The survey is the first by Pew since 2015, and plenty has changed. The one that has driven the most change seems to be the ubiquity and power of smartphones, which 95 percent of respondents said they had access to. Fewer, especially among lower income families, had laptops and desktops.

This mobile-native cohort has opted for mobile-native content and apps, which means highly visual and easily browsable. That’s much more the style on the top three apps: YouTube takes first place with 85 percent reporting they use it, then Instagram at 72 percent, and Snapchat at 69.

Facebook, at 51 percent, is a far cry from the 71 percent who used it back in 2015, when it was top of the heap by far. Interestingly, the 51 percent average is not representative of any of the income groups polled; 36 percent of higher income households used it, while 70 percent of teens from lower income households did.

What could account for this divergence? The latest and greatest hardware isn’t required to run the top three apps, nor (necessarily) an expensive data plan. With no data to go on from the surveys and no teens nearby to ask, I’ll leave this to the professionals to look into. No doubt Facebook will be interested to learn this — though who am I kidding, it probably knows already. (There’s even a teen tutorial.)

Twice as many teens reported being “online constantly,” but really, it’s hard to say when any of us is truly “offline.” Teens aren’t literally looking at their phones all day, much as that may seem to be the case, but they — and the rest of us — are rarely more than a second or two away from checking messages, looking something up and so on. I’m surprised the “constantly” number isn’t higher, honestly.

Gaming is still dominated by males, almost all of whom play in some fashion, but 83 percent of teen girls also said they gamed, so the gap is closing.

When asked whether social media had a positive or negative effect, teens were split. They valued it for connecting with friends and family, finding news and information and meeting new people. But they decried its use in bullying and spreading rumors, its complicated effect on in-person relationships and how it distracts from and distorts real life.

Here are some quotes from real teens demonstrating real insight.

Those who feel it has an overall positive effect:

  • “I feel that social media can make people my age feel less lonely or alone. It creates a space where you can interact with people.”
  • “My mom had to get a ride to the library to get what I have in my hand all the time. She reminds me of that a lot.”
  • “We can connect easier with people from different places and we are more likely to ask for help through social media which can save people.”
  • “It has given many kids my age an outlet to express their opinions and emotions, and connect with people who feel the same way.”

And those who feel it’s negative:

  • “People can say whatever they want with anonymity and I think that has a negative impact.”
  • “Gives people a bigger audience to speak and teach hate and belittle each other.”
  • “It makes it harder for people to socialize in real life, because they become accustomed to not interacting with people in person.”
  • “Because teens are killing people all because of the things they see on social media or because of the things that happened on social media.”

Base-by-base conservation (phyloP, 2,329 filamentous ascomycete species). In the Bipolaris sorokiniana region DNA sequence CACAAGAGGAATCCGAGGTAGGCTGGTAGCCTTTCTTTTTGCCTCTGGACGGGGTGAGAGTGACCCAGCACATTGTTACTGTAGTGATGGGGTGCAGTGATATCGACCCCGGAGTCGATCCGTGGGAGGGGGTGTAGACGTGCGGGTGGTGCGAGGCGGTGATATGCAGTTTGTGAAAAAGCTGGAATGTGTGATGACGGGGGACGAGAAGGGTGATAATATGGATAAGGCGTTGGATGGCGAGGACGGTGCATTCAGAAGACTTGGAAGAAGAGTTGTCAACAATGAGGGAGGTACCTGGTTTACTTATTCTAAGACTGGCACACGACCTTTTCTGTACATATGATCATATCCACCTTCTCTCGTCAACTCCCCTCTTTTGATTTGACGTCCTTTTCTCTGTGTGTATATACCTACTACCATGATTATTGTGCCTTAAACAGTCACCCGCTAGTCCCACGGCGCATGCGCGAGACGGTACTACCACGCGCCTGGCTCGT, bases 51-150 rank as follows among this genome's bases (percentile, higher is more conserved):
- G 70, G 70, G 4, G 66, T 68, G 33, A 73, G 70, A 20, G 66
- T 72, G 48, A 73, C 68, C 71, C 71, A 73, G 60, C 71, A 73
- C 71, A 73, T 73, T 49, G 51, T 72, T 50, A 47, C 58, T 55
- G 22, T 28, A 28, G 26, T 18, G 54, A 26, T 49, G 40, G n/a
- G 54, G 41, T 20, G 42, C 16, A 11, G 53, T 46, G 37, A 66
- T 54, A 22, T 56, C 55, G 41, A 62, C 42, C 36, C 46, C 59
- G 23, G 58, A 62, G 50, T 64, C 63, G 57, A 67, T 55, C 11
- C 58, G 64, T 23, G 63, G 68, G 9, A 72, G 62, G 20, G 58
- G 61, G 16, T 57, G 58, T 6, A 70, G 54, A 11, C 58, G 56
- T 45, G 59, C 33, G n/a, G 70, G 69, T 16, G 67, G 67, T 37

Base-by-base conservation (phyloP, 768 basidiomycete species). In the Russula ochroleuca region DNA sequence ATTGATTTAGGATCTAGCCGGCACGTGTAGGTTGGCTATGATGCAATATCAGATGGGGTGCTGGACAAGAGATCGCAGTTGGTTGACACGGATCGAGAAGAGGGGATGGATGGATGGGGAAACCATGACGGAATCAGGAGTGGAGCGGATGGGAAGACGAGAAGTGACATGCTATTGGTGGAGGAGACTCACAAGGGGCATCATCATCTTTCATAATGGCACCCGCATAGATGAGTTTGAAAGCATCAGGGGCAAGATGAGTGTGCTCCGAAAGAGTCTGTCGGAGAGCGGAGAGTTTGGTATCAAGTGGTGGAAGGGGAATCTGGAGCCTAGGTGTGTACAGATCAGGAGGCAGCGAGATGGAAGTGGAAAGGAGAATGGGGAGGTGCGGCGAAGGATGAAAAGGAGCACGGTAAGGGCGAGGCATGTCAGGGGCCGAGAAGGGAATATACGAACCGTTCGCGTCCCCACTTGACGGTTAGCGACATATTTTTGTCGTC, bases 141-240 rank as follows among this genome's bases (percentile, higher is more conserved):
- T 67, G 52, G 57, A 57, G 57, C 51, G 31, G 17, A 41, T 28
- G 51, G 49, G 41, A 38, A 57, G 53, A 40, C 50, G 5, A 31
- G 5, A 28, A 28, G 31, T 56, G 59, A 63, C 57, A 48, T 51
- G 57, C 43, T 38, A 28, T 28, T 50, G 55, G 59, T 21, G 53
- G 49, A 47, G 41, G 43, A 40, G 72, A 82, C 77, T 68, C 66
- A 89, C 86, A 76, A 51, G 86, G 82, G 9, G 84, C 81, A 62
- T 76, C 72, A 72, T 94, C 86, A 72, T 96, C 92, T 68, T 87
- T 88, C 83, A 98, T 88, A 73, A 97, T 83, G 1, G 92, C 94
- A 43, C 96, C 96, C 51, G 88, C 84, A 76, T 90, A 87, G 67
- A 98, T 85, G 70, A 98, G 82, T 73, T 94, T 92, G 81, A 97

That last one is scary.

You can read the rest of the report and scrutinize Pew’s methodology here.

Why now is the time to join Startup Alley at Disrupt SF

TechCrunch Disrupt SF 2018 is coming to Moscone West on September 5-7, and this year will be twice as big and better than ever. We’re looking for startups to be a part of our massive menagerie of innovation, Startup Alley. If you’ve never been to a Disrupt, Startup Alley is where hundreds of early-stage companies (which are pre-series A although, we do make some exceptions) showcase their talent and technology to attendees, investors and members of the press. This year, we’re expecting more than 1,200 startups to be in attendance.

Plus, we have some contests and giveaways just for those who sign up for a Startup Alley Exhibitor Package— yup, you have a chance to snag some free stuff! Who doesn’t want in on that?!

All you have to do is buy a Startup Alley Exhibitor Package for $1,995, and you might get one (or more!) of these opportunities:

  • All startups who purchase a Startup Alley Exhibitor Package will be entered into a drawing to win 2 VIP Disrupt SF dinner tickets; a rare chance to mingle with TechCrunch editors, investors and other tech enthusiasts
  • One startup from Startup Alley will be selected at random every week leading up to Disrupt SF to be featured on our website and in an email as the “Startup Alley Spotlight of the Week”
  • 25 startups from Startup Alley will be selected at random every month leading up to Disrupt to have a 60-second flash pitch on the Showcase Stage (that’s 75 startups who get to pitch!)

These incentives are available for Startup Alley Exhibitor Package purchases right now — remember, all you have to do is buy a table (and you get THREE Founder passes to the full conference if you buy before July 25), and you could walk away from Disrupt with some shiny new connections, exposure and more! But don’t take our word for it — the CEO of Testcard.com, Luke Heron said, “If you’re a startup or an entrepreneur, exhibiting at Disrupt is a no-brainer.” Even Vlad Larin of Zeroqode told us that “TechCrunch Disrupt was a massively positive experience. It gave us the chance to show our technology to the world and have meaningful conversations with investors, accelerators, incubators, solo founders and developers.”

So, what are you waiting for? Secure your table today.